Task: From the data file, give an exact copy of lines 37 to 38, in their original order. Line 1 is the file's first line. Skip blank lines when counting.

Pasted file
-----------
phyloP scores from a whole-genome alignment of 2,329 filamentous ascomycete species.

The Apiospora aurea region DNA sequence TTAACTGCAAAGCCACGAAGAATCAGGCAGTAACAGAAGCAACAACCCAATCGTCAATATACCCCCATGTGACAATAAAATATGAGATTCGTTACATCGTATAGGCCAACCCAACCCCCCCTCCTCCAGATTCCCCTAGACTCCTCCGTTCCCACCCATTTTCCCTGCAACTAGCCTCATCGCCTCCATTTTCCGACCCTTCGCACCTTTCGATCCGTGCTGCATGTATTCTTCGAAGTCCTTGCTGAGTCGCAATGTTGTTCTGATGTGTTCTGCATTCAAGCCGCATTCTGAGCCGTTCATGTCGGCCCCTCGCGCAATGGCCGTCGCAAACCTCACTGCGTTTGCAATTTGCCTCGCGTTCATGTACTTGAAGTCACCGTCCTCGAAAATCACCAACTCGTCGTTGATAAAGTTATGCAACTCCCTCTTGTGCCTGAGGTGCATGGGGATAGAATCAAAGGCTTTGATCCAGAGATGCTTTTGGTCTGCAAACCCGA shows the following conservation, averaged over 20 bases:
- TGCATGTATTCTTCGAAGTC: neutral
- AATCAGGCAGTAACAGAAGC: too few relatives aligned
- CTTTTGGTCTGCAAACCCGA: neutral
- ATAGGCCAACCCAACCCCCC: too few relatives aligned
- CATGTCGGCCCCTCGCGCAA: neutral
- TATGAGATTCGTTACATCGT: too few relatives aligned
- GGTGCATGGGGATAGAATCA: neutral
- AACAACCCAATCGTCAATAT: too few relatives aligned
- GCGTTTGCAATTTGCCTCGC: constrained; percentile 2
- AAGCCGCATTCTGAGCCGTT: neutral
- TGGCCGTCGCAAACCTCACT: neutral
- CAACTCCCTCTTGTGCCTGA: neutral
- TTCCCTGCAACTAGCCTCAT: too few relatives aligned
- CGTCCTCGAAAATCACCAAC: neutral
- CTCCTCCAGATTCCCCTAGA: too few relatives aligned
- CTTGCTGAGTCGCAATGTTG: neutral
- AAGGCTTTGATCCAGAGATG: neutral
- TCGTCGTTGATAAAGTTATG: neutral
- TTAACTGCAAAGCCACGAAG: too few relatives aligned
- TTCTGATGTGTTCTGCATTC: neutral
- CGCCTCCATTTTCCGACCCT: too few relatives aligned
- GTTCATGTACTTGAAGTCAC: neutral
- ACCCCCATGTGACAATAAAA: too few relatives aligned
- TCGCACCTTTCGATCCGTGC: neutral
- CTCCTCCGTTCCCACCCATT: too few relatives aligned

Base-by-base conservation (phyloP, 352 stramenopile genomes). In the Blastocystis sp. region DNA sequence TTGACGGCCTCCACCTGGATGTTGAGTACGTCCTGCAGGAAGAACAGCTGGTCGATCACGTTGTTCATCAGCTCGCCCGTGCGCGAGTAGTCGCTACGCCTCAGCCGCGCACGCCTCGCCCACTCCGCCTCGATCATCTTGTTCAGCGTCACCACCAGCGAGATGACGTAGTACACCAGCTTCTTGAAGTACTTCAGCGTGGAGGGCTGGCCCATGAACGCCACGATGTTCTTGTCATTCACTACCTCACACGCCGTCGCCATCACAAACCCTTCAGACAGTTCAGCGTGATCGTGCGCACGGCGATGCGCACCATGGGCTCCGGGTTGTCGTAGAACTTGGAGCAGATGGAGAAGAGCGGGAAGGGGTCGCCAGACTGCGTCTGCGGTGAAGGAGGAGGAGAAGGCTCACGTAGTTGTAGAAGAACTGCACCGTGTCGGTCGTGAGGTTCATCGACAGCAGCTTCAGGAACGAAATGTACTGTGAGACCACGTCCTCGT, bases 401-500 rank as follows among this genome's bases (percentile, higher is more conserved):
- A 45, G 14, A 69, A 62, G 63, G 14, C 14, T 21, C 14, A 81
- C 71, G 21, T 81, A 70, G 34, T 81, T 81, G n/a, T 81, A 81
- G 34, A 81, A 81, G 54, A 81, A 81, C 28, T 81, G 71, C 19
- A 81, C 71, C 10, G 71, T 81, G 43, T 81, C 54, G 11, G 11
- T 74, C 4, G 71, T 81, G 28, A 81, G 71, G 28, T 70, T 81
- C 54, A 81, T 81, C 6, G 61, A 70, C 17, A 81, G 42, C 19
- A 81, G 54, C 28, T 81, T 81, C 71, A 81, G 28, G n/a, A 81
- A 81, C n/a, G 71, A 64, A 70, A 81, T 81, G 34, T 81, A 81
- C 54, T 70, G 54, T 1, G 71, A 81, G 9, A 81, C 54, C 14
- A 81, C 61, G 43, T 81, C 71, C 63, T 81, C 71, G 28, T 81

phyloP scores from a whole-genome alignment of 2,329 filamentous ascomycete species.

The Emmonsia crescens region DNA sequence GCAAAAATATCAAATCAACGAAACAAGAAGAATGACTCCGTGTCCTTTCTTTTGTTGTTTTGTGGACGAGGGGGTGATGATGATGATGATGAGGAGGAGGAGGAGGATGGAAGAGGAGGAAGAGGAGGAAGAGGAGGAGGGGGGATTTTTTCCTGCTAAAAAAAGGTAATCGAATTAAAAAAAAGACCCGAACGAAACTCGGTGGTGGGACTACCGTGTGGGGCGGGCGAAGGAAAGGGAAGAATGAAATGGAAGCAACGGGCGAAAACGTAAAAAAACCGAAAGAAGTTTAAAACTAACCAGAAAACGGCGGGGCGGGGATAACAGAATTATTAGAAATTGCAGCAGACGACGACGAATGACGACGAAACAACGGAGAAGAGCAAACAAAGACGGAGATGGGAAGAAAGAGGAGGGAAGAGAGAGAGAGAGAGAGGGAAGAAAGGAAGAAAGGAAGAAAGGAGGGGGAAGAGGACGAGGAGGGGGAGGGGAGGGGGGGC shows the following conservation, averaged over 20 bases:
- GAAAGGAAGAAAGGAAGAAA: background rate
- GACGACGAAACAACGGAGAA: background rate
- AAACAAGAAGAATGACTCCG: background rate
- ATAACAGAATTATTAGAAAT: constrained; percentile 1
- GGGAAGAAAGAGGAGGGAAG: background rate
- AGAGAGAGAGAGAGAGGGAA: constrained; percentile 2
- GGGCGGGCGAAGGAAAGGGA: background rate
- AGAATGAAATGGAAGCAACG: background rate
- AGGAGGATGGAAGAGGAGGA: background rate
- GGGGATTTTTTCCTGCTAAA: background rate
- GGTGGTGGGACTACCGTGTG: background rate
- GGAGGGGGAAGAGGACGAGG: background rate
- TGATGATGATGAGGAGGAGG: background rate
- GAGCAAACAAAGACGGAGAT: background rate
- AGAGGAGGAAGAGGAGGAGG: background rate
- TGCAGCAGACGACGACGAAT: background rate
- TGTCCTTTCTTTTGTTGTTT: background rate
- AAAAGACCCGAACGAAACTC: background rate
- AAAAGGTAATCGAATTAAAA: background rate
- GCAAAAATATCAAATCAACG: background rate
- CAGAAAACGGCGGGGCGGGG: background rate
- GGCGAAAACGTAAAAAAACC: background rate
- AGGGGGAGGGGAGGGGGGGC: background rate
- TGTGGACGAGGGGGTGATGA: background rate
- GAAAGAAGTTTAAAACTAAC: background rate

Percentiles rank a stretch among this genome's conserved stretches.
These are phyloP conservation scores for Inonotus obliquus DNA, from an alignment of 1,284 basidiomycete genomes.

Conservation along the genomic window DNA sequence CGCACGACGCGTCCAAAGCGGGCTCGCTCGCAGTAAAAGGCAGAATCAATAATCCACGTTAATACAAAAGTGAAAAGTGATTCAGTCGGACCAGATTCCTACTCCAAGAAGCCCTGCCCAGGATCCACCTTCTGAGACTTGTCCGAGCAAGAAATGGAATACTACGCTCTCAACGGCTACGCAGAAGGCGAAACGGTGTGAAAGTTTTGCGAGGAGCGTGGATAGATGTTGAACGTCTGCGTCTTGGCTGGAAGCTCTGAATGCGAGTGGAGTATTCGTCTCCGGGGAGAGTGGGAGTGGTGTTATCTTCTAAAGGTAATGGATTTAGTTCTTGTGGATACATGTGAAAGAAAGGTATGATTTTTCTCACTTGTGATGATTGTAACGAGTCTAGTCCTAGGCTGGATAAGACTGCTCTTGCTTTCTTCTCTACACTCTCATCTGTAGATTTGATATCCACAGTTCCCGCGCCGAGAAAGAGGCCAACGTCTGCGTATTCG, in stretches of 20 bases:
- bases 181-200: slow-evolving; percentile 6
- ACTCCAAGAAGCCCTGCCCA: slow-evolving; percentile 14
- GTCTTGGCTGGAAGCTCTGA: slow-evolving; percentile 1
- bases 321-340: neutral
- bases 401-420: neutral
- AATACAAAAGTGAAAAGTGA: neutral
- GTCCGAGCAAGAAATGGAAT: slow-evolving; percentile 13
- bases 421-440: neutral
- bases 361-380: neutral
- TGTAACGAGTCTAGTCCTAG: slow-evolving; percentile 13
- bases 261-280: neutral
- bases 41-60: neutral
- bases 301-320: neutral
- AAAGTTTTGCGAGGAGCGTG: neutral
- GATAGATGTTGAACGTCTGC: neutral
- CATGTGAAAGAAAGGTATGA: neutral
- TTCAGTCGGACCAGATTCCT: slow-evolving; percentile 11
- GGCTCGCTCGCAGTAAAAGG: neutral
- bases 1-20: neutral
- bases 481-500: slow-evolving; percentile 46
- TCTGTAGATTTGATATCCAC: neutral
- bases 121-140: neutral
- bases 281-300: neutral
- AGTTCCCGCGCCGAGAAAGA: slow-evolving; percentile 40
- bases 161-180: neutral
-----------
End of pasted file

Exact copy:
- C 54, T 70, G 54, T 1, G 71, A 81, G 9, A 81, C 54, C 14
- A 81, C 61, G 43, T 81, C 71, C 63, T 81, C 71, G 28, T 81